A few months later, on March 19, 2009, B. took the witness stand in the Jerusalem District Court and gave her version of events. The above quotes are the main part of her testimony. She appeared stressed, and seemed almost hysterical. Her words were broken and occasionally unclear; at certain points the judges offered her some water, and on one occasion she was advised to sit down and to try to calm down.
The person who brought the most emotion and rage out of B. was defense counsel Adnan Aladin. For instance, when he asked her about her background as a prostitute, B. yelled: "You already have completely confused me. You're looking at me and smiling, it's simply ..." Judge Zvi Segal then advised her: "You should look at us." B. replied: "He simply makes me lose my concentration, I'm sorry."
The cross-examination revealed several problems with B.'s testimony. For instance, Aladin extensively questioned her claim to a police interrogator that she was a virgin before the incident (she also told Kashur that she never had had sexual intercourse ); the defense attorney also emphasized that B. also testified that her father raped her repeatedly, starting when she was a young girl, and even served a prison sentence for this offense.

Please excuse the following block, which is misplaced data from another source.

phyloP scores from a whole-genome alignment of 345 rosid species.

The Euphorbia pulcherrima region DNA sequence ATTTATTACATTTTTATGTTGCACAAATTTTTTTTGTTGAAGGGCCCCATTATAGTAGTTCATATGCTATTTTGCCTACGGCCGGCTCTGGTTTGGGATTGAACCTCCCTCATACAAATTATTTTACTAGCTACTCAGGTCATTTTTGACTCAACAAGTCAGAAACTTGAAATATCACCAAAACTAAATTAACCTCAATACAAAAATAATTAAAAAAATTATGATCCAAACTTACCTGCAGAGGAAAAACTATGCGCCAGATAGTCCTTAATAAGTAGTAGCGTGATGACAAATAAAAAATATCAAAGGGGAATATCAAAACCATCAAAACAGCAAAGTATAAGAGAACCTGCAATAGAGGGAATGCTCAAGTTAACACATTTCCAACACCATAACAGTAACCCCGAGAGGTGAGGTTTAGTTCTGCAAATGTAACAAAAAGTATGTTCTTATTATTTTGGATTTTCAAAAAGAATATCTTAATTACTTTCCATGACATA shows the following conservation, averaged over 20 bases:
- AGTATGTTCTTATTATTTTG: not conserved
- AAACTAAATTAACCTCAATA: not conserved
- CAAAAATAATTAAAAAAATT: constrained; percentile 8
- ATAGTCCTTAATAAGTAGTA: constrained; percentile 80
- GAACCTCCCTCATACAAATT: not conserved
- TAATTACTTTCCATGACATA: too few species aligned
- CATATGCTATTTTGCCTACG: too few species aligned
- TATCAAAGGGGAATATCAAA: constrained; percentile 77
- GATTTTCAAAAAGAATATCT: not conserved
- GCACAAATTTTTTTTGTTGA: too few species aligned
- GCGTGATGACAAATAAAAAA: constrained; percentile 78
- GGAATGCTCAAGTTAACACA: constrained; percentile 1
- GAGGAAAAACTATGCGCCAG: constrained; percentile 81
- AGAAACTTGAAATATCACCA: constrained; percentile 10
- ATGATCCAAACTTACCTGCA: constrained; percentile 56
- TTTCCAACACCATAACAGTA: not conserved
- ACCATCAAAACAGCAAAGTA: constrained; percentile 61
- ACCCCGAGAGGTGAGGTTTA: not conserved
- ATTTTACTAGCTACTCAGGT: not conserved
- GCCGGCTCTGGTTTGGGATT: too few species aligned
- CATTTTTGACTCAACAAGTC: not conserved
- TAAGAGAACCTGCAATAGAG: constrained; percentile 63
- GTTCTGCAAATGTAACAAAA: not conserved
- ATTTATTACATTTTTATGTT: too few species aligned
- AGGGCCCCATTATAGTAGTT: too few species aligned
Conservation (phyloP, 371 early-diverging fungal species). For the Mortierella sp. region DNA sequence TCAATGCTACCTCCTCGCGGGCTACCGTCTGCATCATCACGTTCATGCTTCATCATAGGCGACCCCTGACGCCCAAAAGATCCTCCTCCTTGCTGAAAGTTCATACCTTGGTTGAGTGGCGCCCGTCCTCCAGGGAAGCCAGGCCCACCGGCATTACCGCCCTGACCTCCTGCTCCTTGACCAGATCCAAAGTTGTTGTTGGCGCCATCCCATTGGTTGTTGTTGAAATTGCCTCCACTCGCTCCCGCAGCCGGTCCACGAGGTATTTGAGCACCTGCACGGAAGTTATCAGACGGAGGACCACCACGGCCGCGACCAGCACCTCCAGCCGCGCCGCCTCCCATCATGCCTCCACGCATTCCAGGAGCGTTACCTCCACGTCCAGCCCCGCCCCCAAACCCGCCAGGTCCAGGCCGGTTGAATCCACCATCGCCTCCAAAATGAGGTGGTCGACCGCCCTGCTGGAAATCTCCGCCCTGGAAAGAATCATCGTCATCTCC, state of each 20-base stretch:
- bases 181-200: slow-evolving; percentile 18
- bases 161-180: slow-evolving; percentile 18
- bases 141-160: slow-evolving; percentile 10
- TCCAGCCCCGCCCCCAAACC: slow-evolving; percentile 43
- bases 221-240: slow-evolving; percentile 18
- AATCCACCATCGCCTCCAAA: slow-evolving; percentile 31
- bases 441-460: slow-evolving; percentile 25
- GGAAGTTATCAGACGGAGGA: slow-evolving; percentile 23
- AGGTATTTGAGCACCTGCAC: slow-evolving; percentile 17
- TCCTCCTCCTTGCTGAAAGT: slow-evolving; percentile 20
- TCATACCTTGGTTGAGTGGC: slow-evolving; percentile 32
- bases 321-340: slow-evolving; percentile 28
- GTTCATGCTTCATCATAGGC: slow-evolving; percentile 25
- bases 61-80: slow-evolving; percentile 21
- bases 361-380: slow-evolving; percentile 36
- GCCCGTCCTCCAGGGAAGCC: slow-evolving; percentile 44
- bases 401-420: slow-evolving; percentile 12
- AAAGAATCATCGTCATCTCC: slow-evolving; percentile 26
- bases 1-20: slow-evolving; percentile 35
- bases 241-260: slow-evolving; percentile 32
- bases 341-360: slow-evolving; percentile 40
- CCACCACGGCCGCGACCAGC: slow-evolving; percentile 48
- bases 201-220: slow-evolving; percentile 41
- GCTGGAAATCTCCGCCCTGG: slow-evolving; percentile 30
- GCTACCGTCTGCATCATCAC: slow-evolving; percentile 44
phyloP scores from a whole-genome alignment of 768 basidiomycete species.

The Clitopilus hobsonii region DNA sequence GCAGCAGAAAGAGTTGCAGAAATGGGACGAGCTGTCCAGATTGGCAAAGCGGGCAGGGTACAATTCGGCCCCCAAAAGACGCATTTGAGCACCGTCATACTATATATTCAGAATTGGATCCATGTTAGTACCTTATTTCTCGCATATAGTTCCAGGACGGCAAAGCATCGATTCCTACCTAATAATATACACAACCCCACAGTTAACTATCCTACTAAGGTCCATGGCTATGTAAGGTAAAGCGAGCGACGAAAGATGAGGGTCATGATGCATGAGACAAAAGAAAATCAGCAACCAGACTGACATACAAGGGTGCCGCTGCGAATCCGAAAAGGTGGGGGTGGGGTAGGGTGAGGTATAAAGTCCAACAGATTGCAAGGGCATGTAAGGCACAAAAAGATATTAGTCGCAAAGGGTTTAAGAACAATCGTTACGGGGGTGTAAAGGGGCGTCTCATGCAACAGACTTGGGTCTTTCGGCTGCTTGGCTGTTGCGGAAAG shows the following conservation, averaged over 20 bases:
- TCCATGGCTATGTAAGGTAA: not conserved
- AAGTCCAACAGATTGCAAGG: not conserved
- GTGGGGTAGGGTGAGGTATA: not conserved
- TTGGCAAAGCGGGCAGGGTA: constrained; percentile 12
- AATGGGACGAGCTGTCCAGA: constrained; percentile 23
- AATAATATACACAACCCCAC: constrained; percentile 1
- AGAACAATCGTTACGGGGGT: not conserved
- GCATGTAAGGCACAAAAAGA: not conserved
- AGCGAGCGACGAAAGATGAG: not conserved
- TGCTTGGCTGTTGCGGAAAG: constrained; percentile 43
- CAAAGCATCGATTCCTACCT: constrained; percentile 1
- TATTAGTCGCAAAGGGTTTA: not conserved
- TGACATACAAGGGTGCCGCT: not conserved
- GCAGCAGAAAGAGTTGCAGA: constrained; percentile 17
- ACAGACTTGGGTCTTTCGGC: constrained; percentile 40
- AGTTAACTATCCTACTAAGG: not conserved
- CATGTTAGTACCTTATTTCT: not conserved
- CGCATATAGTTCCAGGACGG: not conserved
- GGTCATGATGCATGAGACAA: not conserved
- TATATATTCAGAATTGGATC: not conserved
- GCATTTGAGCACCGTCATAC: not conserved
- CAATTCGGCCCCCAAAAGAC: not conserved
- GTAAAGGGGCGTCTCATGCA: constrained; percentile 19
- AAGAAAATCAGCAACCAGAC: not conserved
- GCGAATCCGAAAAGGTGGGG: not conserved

B. replied that she had been told by a doctor in the past that she was a virgin. She also explained that she told the police interrogator that she was a virgin because she was worried that her complaint would not be taken seriously if her past were exposed.
This last consideration points to the second problematic aspect of B.'s testimony - the fact that she worked as a prostitute, though she claims that while she was at the shelter, and at the time she met Kashur, she was not working on the streets.
"If I do what I do, that's out of my own will, and not because I am forced to do it," B. agitatedly told Aladin. "If you were to have a prostitution deal with me, I would receive money, I would ask for money; but I wasn't the one who took money from him, he took money from me. He also took my freedom, the freedom of my body, and my MP4, he took that."
Kashur never claimed in media interviews that B. asked him for money.
The main factor motivating the prosecution's decision to strike a plea bargain was the desire to spare B. the trauma of taking the witness stand a second time, which would have been necessary had the case continued in court.